Justia Commercial Law Opinion Summaries

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Lakeside, a Michigan corporation, fabricates stone countertops in Michigan. Cambria a Minnesota LLC, is a nationwide manufacturer of countertop products. Lakeside buys “solid surface products” from manufacturers like Cambria. In 2011, the two companies executed a Business Partner Agreement (BPA) including a Credit Agreement, a Security Agreement, Order Terms and Conditions, Lifetime Limited Warranty, and a Business Operating Requirements Manual Acknowledgment Form. The BPA’s choice-of-law provision and forum-selection clause, in a single paragraph, state: This agreement shall be governed by and construed in accordance with the laws of the State of Minnesota. Any proceeding involving this Agreement and/or any claims or disputes relating to the agreements and transactions between the parties shall be in the ... State of Minnesota. Pursuant to the BPA, Lakeside opened a fabrication facility in 2017. Discussions about Lakeside becoming Cambria’s sole Michigan fabricator led to Lakeside terminating the relationship.Lakeside filed suit in the Western District of Michigan, alleging breach of contract, violations of the Michigan Franchise Investment Law (MFIL), UCC violations, and promissory estoppel. The Sixth Circuit reversed the dismissal of the suit, finding the forum-selection clause unenforceable. MFIL’s prohibition on forum-selection clauses is a strong Michigan public policy and enforcing the forum-selection clause here would clearly contravene that policy. The MFIL claim is not Lakeside’s only claim, and the choice-of-law provision may be applied, as appropriate, to claims within its scope. View "Lakeside Surfaces, Inc. v. Cambria Co., LLC" on Justia Law

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The Supreme Court reversed the judgment of the trial court in favor of Plaintiffs on all counts in this commercial dispute, holding that the trial court failed properly to instruct the jury regarding the legal effects of the parties' contract in this case and the proper means of calculating damages.Plaintiffs brought this action alleging promissory estoppel, negligent misrepresentation, tortious interference with business expectancies, and violations of the Connecticut Unfair Trade Practices Act (CUTPA), Con. Gen. Stat. 42-110a et seq., and seeking damages, injunctive relief, and attorney fees and costs. The jury returned a verdict for Plaintiffs on all counts. The Supreme Court reversed, holding (1) there was sufficient evidence for the jury to find Defendants liable; but (2) the trial court abused its discretion in issuing the injunction at issue, and the injunction was unenforceable. View "Kent Literary Club of Wesleyan University v. Wesleyan University" on Justia Law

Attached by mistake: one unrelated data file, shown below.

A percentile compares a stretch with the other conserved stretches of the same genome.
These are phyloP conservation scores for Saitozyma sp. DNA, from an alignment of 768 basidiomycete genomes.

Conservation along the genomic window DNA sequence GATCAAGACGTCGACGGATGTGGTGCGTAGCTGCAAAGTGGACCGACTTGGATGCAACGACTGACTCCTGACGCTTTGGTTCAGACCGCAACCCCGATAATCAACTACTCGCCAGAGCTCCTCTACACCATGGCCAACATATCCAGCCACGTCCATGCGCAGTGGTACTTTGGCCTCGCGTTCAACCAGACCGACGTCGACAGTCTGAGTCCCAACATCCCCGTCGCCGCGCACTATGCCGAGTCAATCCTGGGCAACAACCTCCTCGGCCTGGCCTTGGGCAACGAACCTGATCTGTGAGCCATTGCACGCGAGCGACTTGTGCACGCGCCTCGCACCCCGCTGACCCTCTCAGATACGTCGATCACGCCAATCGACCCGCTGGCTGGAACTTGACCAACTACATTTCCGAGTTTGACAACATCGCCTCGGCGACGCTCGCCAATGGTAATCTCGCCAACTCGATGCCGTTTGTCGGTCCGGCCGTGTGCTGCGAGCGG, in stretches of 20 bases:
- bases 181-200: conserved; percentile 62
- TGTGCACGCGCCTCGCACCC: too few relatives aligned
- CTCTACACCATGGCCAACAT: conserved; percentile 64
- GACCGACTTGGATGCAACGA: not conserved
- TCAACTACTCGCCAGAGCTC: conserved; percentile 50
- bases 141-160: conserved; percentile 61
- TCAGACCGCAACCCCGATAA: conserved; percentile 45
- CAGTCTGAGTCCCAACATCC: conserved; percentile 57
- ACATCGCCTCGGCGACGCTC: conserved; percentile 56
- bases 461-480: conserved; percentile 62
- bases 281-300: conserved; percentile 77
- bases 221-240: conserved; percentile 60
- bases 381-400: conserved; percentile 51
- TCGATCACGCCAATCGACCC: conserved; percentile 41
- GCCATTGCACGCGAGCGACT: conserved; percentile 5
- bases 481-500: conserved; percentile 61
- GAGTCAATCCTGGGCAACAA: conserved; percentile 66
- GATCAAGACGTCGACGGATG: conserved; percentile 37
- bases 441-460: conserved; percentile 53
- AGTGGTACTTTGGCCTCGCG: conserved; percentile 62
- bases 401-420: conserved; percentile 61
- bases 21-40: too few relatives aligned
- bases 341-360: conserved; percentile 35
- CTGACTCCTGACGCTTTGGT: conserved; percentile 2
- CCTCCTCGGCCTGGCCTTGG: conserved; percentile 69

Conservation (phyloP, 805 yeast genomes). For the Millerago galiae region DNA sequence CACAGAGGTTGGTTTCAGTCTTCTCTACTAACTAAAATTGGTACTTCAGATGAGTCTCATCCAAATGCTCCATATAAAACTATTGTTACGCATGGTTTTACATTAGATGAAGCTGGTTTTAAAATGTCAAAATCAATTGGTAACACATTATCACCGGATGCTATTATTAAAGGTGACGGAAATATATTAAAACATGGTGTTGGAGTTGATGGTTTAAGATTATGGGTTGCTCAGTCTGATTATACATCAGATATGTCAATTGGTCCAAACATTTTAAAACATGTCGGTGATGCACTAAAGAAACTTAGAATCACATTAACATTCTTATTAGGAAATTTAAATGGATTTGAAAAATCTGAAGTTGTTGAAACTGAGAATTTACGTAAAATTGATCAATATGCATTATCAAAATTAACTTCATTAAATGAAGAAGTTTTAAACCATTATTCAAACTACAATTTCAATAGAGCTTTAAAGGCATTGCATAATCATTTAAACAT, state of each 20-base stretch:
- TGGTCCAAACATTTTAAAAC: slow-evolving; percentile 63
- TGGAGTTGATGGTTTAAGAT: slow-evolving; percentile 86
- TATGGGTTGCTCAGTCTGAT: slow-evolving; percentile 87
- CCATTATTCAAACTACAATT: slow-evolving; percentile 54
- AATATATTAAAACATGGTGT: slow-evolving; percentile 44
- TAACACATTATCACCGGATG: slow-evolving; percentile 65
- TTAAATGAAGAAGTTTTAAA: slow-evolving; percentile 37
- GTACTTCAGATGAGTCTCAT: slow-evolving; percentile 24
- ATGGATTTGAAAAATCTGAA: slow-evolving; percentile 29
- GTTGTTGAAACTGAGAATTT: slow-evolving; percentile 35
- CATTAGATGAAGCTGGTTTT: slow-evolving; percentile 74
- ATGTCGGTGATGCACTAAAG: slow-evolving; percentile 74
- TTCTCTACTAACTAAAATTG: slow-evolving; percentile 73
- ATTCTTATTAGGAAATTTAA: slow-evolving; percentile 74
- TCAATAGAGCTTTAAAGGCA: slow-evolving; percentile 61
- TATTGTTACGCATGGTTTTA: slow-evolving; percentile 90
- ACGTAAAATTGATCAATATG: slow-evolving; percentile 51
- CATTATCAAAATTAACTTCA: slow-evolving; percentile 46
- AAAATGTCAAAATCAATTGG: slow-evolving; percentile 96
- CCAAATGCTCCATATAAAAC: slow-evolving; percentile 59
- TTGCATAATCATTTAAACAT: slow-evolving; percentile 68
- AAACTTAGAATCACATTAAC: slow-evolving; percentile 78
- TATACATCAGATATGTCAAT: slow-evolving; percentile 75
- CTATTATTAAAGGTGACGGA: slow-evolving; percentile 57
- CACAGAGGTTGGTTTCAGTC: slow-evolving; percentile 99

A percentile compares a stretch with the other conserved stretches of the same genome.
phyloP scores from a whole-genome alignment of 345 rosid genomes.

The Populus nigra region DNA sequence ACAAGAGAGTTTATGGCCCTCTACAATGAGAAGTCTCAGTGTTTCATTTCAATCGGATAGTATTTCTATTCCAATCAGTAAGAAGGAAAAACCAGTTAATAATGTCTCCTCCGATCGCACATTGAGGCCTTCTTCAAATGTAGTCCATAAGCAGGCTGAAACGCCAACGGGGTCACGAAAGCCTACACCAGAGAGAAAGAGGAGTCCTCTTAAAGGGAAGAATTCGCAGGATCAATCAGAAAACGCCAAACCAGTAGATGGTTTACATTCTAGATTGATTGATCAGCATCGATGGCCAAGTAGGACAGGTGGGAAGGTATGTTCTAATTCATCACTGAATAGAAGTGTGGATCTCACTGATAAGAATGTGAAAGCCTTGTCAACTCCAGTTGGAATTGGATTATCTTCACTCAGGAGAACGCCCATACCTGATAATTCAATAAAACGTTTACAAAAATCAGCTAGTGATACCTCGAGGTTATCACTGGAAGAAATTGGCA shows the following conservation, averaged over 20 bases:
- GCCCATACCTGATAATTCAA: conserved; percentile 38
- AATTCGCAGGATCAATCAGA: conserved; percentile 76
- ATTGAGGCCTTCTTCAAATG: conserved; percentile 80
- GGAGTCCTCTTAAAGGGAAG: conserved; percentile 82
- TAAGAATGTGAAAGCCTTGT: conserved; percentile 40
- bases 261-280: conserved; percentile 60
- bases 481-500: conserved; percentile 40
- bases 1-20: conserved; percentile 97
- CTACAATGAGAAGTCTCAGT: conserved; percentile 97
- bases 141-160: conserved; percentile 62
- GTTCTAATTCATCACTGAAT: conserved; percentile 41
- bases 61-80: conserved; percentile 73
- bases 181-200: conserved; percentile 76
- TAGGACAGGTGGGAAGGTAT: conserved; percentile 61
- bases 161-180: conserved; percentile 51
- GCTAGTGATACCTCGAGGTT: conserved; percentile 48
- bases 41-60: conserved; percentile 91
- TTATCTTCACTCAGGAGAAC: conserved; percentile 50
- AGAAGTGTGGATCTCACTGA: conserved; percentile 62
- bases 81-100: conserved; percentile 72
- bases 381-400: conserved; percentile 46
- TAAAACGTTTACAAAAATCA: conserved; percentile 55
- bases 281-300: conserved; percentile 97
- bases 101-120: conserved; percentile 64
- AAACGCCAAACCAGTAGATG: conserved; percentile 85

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The Sixth Circuit affirmed the district court's decision rejecting the bankruptcy trustee's efforts seeking to avoid payments from Fair Finance to Textron as fraudulent transfers under Ohio's Uniform Fraudulent Transfer Act (OUFTA).The court concluded that the district court correctly rejected the trustee's bad-faith-invalidation argument at summary judgment. In this case, Textron's actions did not render its perfected interest ineffective against the holder of a judicial lien subsequently obtained in a hypothetical UCC priority contest. Therefore, Textron enjoyed a valid lien under OUFTA. The court explained that its conclusion is grounded in the nature of the UCC's priority test as well as critical distinctions between normal priority disputes and the OUFTA valid-lien test. The court also concluded that loan payments encumbered by the perfected 2002 security interest are not transfers under OUFTA and thus cannot be avoided as fraudulent transfers. The court disagreed with the trustee that the jury erred in determining that the 2004 changes did not amount to a novation and concluded that, to the extent there was an error in the jury instruction, it was harmless. The court rejected the trustee's additional argument to the contrary. View "Bash v. Textron Financial Corp." on Justia Law

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Ayla, a San Francisco-based brand, is the registered owner of trademarks for use of the “AYLA” word mark in connection with on-site beauty services, online retail beauty products, cosmetics services, and cosmetics. Alya Skin, an Australian company, sells and ships skincare products worldwide. Ayla sued in the Northern District of California, asserting trademark infringement and false designation of origin under the Lanham Act, 15 U.S.C. 1114, 1125(a).Alya Skin asserted that it has no retail stores, offices, officers, directors, employees, bank accounts, or real property in the U.S., does not sell products in U.S. retail stores, solicit business from Americans, nor direct advertising toward California; less than 10% of its sales have been to the U.S. and less than 2% of its sales have been to California. Alya Skin uses an Idaho company to fulfill shipments outside of Australia and New Zealand. Alya Skin filed a U.S. trademark registration application in 2018, and represented to potential customers that its products are FDA-approved; it ships from, and allows returns to, Idaho Alya Skin’s website listed U.S. dollars as the default currency and advertises four-day delivery to the U.S.The Ninth Circuit reversed the dismissal of the suit. Jurisdiction under Fed.R.Civ.P. 4(k)(2) comports with due process. Alya Skin had minimum contacts with the U.S., and subjecting it to an action in that forum would not offend traditional notions of fair play and substantial justice. The company purposefully directed its activities toward the U.S. The Lanham Act and unfair competition claims arose out of or resulted from Alya Skin’s intentional forum-related activities. View "Ayla, LLC v. Alya Skin Pty. Ltd." on Justia Law

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The First Circuit affirmed the district court's final judgment against Plaintiffs on their claims that Uber Technologies competed unlawfully in the on-demand, ride-hail ground transportation in and around Boston, Massachusetts, holding that Uber did not compete unfairly in violation of statutory and common law prohibitions governing the commercial marketplace.Plaintiffs - owners of companies that dispatched, leased, and maintained taxicab vehicles and owned taxi medallions - brought this complaint alleging that, in violation of Boston regulations, Uber caused asset devaluation by competing unfairly under Mass. Gen. Laws ch. 93A, violating the common law for unfair competition, and aiding and abetting a conspiracy to engage in unfair competition. The district court issued judgment in favor of Defendants. The First Circuit affirmed, holding that Uber's conduct in the transportation market during a period of regulatory uncertainty did not violate the statutory or common law governing the commercial marketplace. View "Anoush Cab, Inc. v. Uber Technologies, Inc." on Justia Law